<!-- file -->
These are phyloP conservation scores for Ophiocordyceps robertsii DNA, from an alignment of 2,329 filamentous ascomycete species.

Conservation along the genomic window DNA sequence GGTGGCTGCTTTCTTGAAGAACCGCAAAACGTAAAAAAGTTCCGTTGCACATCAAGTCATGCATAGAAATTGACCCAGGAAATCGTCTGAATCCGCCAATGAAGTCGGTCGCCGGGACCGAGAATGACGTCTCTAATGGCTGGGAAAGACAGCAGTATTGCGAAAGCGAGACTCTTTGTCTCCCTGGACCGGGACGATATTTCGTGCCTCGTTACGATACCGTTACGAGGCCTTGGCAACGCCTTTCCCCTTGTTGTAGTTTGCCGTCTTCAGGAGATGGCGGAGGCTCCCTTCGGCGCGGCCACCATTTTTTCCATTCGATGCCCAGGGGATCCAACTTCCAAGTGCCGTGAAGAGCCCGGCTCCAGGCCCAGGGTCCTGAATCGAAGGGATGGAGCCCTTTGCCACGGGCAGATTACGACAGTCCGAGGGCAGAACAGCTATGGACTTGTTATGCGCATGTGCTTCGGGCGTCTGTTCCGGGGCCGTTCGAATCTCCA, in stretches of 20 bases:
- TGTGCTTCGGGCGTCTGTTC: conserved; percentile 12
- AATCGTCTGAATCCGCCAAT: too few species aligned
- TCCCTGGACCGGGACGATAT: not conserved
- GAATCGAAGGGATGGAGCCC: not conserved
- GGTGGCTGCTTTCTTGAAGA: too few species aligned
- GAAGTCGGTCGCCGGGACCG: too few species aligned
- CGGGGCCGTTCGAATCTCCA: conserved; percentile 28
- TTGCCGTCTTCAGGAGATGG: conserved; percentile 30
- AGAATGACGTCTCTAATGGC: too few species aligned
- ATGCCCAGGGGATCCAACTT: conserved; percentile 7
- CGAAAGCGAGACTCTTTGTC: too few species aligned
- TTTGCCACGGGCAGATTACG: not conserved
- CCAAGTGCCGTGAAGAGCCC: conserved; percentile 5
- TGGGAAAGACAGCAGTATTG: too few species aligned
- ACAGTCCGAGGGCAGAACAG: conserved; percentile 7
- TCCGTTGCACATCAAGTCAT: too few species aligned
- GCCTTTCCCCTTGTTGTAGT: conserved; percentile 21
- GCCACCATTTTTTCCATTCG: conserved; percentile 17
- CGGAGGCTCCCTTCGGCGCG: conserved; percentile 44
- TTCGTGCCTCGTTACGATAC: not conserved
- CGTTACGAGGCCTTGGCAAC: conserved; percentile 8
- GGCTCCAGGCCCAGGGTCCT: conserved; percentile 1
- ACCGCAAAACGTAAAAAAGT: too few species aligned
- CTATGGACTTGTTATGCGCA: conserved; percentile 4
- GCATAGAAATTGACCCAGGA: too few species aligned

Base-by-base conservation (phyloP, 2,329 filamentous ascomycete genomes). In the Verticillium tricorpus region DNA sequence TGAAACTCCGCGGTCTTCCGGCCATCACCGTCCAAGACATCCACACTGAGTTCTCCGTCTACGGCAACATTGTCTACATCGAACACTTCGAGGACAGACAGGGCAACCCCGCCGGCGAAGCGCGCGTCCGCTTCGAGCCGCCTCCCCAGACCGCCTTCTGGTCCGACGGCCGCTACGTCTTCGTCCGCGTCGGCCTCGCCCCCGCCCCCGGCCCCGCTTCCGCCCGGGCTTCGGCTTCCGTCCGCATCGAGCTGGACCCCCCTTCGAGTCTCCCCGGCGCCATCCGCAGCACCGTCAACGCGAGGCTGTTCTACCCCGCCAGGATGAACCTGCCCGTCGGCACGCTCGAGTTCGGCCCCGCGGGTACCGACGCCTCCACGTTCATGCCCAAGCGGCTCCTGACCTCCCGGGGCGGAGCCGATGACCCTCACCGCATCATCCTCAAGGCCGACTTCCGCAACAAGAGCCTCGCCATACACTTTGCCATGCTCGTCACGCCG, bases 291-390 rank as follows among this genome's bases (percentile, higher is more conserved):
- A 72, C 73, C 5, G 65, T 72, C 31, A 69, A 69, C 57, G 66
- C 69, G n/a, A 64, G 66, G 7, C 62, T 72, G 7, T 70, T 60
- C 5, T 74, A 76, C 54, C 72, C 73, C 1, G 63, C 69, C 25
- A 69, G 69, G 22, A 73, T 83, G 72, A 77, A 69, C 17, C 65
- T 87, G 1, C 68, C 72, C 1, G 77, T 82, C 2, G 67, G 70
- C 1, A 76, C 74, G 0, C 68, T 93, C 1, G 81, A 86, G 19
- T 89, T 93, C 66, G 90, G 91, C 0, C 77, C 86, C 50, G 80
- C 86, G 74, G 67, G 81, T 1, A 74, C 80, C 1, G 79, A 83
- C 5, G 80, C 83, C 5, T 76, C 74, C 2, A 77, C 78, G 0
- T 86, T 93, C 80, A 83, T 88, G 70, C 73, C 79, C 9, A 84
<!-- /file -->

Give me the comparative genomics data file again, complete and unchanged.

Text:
These are phyloP conservation scores for Ophiocordyceps robertsii DNA, from an alignment of 2,329 filamentous ascomycete species.

Conservation along the genomic window DNA sequence GGTGGCTGCTTTCTTGAAGAACCGCAAAACGTAAAAAAGTTCCGTTGCACATCAAGTCATGCATAGAAATTGACCCAGGAAATCGTCTGAATCCGCCAATGAAGTCGGTCGCCGGGACCGAGAATGACGTCTCTAATGGCTGGGAAAGACAGCAGTATTGCGAAAGCGAGACTCTTTGTCTCCCTGGACCGGGACGATATTTCGTGCCTCGTTACGATACCGTTACGAGGCCTTGGCAACGCCTTTCCCCTTGTTGTAGTTTGCCGTCTTCAGGAGATGGCGGAGGCTCCCTTCGGCGCGGCCACCATTTTTTCCATTCGATGCCCAGGGGATCCAACTTCCAAGTGCCGTGAAGAGCCCGGCTCCAGGCCCAGGGTCCTGAATCGAAGGGATGGAGCCCTTTGCCACGGGCAGATTACGACAGTCCGAGGGCAGAACAGCTATGGACTTGTTATGCGCATGTGCTTCGGGCGTCTGTTCCGGGGCCGTTCGAATCTCCA, in stretches of 20 bases:
- TGTGCTTCGGGCGTCTGTTC: conserved; percentile 12
- AATCGTCTGAATCCGCCAAT: too few species aligned
- TCCCTGGACCGGGACGATAT: not conserved
- GAATCGAAGGGATGGAGCCC: not conserved
- GGTGGCTGCTTTCTTGAAGA: too few species aligned
- GAAGTCGGTCGCCGGGACCG: too few species aligned
- CGGGGCCGTTCGAATCTCCA: conserved; percentile 28
- TTGCCGTCTTCAGGAGATGG: conserved; percentile 30
- AGAATGACGTCTCTAATGGC: too few species aligned
- ATGCCCAGGGGATCCAACTT: conserved; percentile 7
- CGAAAGCGAGACTCTTTGTC: too few species aligned
- TTTGCCACGGGCAGATTACG: not conserved
- CCAAGTGCCGTGAAGAGCCC: conserved; percentile 5
- TGGGAAAGACAGCAGTATTG: too few species aligned
- ACAGTCCGAGGGCAGAACAG: conserved; percentile 7
- TCCGTTGCACATCAAGTCAT: too few species aligned
- GCCTTTCCCCTTGTTGTAGT: conserved; percentile 21
- GCCACCATTTTTTCCATTCG: conserved; percentile 17
- CGGAGGCTCCCTTCGGCGCG: conserved; percentile 44
- TTCGTGCCTCGTTACGATAC: not conserved
- CGTTACGAGGCCTTGGCAAC: conserved; percentile 8
- GGCTCCAGGCCCAGGGTCCT: conserved; percentile 1
- ACCGCAAAACGTAAAAAAGT: too few species aligned
- CTATGGACTTGTTATGCGCA: conserved; percentile 4
- GCATAGAAATTGACCCAGGA: too few species aligned

Base-by-base conservation (phyloP, 2,329 filamentous ascomycete genomes). In the Verticillium tricorpus region DNA sequence TGAAACTCCGCGGTCTTCCGGCCATCACCGTCCAAGACATCCACACTGAGTTCTCCGTCTACGGCAACATTGTCTACATCGAACACTTCGAGGACAGACAGGGCAACCCCGCCGGCGAAGCGCGCGTCCGCTTCGAGCCGCCTCCCCAGACCGCCTTCTGGTCCGACGGCCGCTACGTCTTCGTCCGCGTCGGCCTCGCCCCCGCCCCCGGCCCCGCTTCCGCCCGGGCTTCGGCTTCCGTCCGCATCGAGCTGGACCCCCCTTCGAGTCTCCCCGGCGCCATCCGCAGCACCGTCAACGCGAGGCTGTTCTACCCCGCCAGGATGAACCTGCCCGTCGGCACGCTCGAGTTCGGCCCCGCGGGTACCGACGCCTCCACGTTCATGCCCAAGCGGCTCCTGACCTCCCGGGGCGGAGCCGATGACCCTCACCGCATCATCCTCAAGGCCGACTTCCGCAACAAGAGCCTCGCCATACACTTTGCCATGCTCGTCACGCCG, bases 291-390 rank as follows among this genome's bases (percentile, higher is more conserved):
- A 72, C 73, C 5, G 65, T 72, C 31, A 69, A 69, C 57, G 66
- C 69, G n/a, A 64, G 66, G 7, C 62, T 72, G 7, T 70, T 60
- C 5, T 74, A 76, C 54, C 72, C 73, C 1, G 63, C 69, C 25
- A 69, G 69, G 22, A 73, T 83, G 72, A 77, A 69, C 17, C 65
- T 87, G 1, C 68, C 72, C 1, G 77, T 82, C 2, G 67, G 70
- C 1, A 76, C 74, G 0, C 68, T 93, C 1, G 81, A 86, G 19
- T 89, T 93, C 66, G 90, G 91, C 0, C 77, C 86, C 50, G 80
- C 86, G 74, G 67, G 81, T 1, A 74, C 80, C 1, G 79, A 83
- C 5, G 80, C 83, C 5, T 76, C 74, C 2, A 77, C 78, G 0
- T 86, T 93, C 80, A 83, T 88, G 70, C 73, C 79, C 9, A 84